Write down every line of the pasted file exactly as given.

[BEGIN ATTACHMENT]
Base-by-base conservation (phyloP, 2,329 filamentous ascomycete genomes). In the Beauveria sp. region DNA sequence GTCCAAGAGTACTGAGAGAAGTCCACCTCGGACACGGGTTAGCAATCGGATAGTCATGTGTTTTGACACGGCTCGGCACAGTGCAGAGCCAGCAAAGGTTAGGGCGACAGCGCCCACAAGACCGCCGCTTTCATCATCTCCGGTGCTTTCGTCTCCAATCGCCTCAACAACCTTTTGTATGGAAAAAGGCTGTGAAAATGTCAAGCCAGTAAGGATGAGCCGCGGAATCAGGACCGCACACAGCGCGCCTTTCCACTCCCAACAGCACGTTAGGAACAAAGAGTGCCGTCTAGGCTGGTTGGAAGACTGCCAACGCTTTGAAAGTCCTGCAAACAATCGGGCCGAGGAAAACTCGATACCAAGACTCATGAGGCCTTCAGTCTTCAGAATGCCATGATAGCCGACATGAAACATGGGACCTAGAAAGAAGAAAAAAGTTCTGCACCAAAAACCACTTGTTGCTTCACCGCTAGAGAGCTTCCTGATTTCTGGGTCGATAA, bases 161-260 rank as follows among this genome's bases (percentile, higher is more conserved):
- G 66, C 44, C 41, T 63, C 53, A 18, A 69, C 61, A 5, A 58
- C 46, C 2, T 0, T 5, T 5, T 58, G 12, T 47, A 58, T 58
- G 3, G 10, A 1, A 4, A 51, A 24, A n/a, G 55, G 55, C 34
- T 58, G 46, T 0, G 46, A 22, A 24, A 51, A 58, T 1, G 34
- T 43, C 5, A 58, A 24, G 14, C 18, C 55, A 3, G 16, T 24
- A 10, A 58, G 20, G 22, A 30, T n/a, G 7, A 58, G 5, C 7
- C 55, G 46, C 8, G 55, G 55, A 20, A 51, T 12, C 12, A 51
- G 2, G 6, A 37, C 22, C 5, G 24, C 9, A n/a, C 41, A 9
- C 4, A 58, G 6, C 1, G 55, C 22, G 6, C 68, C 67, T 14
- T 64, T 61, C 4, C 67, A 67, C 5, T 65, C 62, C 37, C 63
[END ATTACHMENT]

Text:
Base-by-base conservation (phyloP, 2,329 filamentous ascomycete genomes). In the Beauveria sp. region DNA sequence GTCCAAGAGTACTGAGAGAAGTCCACCTCGGACACGGGTTAGCAATCGGATAGTCATGTGTTTTGACACGGCTCGGCACAGTGCAGAGCCAGCAAAGGTTAGGGCGACAGCGCCCACAAGACCGCCGCTTTCATCATCTCCGGTGCTTTCGTCTCCAATCGCCTCAACAACCTTTTGTATGGAAAAAGGCTGTGAAAATGTCAAGCCAGTAAGGATGAGCCGCGGAATCAGGACCGCACACAGCGCGCCTTTCCACTCCCAACAGCACGTTAGGAACAAAGAGTGCCGTCTAGGCTGGTTGGAAGACTGCCAACGCTTTGAAAGTCCTGCAAACAATCGGGCCGAGGAAAACTCGATACCAAGACTCATGAGGCCTTCAGTCTTCAGAATGCCATGATAGCCGACATGAAACATGGGACCTAGAAAGAAGAAAAAAGTTCTGCACCAAAAACCACTTGTTGCTTCACCGCTAGAGAGCTTCCTGATTTCTGGGTCGATAA, bases 161-260 rank as follows among this genome's bases (percentile, higher is more conserved):
- G 66, C 44, C 41, T 63, C 53, A 18, A 69, C 61, A 5, A 58
- C 46, C 2, T 0, T 5, T 5, T 58, G 12, T 47, A 58, T 58
- G 3, G 10, A 1, A 4, A 51, A 24, A n/a, G 55, G 55, C 34
- T 58, G 46, T 0, G 46, A 22, A 24, A 51, A 58, T 1, G 34
- T 43, C 5, A 58, A 24, G 14, C 18, C 55, A 3, G 16, T 24
- A 10, A 58, G 20, G 22, A 30, T n/a, G 7, A 58, G 5, C 7
- C 55, G 46, C 8, G 55, G 55, A 20, A 51, T 12, C 12, A 51
- G 2, G 6, A 37, C 22, C 5, G 24, C 9, A n/a, C 41, A 9
- C 4, A 58, G 6, C 1, G 55, C 22, G 6, C 68, C 67, T 14
- T 64, T 61, C 4, C 67, A 67, C 5, T 65, C 62, C 37, C 63